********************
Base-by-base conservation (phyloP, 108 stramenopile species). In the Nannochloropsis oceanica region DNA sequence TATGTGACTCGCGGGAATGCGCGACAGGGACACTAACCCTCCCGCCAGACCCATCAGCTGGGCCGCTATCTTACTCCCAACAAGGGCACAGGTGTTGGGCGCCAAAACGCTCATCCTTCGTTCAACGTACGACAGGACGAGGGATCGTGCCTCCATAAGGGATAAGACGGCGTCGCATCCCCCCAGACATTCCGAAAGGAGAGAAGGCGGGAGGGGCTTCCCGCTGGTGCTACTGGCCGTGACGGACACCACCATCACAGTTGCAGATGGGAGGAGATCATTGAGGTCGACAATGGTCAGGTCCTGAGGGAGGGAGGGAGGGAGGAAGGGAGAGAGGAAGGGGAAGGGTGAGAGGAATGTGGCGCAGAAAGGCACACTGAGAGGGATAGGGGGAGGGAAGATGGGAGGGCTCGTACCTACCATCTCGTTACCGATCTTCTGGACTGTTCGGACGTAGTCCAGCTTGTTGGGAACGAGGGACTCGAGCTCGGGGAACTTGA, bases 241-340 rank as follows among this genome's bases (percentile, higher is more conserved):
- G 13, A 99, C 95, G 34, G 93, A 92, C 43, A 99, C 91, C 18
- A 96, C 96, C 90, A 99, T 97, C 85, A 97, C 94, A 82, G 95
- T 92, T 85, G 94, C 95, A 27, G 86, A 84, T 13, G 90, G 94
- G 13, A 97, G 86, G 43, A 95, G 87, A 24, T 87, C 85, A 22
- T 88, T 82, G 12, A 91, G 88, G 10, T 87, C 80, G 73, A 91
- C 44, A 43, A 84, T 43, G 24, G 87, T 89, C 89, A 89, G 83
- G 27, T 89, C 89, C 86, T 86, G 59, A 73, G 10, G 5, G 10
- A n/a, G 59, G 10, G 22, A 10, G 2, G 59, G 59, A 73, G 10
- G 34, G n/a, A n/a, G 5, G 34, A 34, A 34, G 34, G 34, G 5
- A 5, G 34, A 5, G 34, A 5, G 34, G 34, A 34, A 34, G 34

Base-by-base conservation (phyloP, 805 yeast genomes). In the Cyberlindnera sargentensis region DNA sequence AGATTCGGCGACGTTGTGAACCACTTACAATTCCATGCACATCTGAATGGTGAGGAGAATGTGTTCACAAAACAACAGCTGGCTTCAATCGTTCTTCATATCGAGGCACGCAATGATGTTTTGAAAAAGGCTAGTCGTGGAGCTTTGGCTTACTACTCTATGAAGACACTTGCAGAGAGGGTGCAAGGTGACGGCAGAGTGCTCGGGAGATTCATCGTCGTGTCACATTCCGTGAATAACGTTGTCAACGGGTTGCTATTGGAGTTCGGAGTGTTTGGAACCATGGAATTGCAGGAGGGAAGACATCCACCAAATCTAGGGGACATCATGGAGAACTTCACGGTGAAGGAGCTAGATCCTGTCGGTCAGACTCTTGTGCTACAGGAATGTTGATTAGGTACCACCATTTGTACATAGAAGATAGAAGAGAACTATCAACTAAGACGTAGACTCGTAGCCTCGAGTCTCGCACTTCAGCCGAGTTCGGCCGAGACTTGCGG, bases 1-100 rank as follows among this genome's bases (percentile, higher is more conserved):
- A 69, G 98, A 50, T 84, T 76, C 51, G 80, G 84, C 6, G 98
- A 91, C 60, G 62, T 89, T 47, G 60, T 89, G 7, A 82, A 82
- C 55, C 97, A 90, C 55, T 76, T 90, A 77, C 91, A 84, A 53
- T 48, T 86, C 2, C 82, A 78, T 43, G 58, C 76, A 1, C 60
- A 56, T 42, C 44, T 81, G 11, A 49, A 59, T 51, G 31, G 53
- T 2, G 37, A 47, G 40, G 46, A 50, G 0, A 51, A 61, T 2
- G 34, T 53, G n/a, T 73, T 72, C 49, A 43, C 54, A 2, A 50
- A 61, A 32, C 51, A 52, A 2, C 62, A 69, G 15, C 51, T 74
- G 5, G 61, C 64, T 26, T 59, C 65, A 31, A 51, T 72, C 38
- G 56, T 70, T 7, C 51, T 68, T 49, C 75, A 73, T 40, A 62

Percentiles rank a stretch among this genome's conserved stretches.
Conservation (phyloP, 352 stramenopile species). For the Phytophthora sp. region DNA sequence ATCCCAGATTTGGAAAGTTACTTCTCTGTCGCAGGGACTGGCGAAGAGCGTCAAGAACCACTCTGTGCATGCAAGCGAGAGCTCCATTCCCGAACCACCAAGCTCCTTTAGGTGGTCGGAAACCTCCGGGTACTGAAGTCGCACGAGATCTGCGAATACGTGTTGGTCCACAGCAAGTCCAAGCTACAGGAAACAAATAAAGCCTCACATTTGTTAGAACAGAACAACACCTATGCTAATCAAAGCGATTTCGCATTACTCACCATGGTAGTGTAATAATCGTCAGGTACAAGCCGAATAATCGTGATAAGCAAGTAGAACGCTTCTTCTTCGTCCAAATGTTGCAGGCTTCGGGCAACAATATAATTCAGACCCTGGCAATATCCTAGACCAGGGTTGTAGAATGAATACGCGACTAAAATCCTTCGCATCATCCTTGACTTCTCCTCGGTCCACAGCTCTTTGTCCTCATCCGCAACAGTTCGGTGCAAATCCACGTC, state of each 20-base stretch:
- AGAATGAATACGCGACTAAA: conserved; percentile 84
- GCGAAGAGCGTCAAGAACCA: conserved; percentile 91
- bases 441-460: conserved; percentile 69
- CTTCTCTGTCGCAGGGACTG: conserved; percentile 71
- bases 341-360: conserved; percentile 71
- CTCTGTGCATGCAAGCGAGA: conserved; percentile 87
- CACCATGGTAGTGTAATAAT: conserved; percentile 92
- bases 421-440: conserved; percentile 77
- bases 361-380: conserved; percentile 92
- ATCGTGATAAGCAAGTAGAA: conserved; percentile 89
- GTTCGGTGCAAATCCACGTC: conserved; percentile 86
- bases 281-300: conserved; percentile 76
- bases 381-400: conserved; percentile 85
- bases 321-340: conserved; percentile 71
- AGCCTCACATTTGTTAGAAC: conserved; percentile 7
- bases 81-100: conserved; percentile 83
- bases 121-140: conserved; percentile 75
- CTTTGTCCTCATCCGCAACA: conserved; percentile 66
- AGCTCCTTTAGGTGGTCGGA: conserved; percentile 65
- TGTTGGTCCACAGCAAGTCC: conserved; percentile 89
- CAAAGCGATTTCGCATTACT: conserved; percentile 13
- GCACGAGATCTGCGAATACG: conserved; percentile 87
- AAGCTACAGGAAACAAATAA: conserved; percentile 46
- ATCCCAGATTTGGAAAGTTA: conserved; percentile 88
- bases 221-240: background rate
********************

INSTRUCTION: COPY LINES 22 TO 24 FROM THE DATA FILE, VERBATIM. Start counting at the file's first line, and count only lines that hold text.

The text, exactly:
- G 56, T 70, T 7, C 51, T 68, T 49, C 75, A 73, T 40, A 62

Percentiles rank a stretch among this genome's conserved stretches.
Conservation (phyloP, 352 stramenopile species). For the Phytophthora sp. region DNA sequence ATCCCAGATTTGGAAAGTTACTTCTCTGTCGCAGGGACTGGCGAAGAGCGTCAAGAACCACTCTGTGCATGCAAGCGAGAGCTCCATTCCCGAACCACCAAGCTCCTTTAGGTGGTCGGAAACCTCCGGGTACTGAAGTCGCACGAGATCTGCGAATACGTGTTGGTCCACAGCAAGTCCAAGCTACAGGAAACAAATAAAGCCTCACATTTGTTAGAACAGAACAACACCTATGCTAATCAAAGCGATTTCGCATTACTCACCATGGTAGTGTAATAATCGTCAGGTACAAGCCGAATAATCGTGATAAGCAAGTAGAACGCTTCTTCTTCGTCCAAATGTTGCAGGCTTCGGGCAACAATATAATTCAGACCCTGGCAATATCCTAGACCAGGGTTGTAGAATGAATACGCGACTAAAATCCTTCGCATCATCCTTGACTTCTCCTCGGTCCACAGCTCTTTGTCCTCATCCGCAACAGTTCGGTGCAAATCCACGTC, state of each 20-base stretch: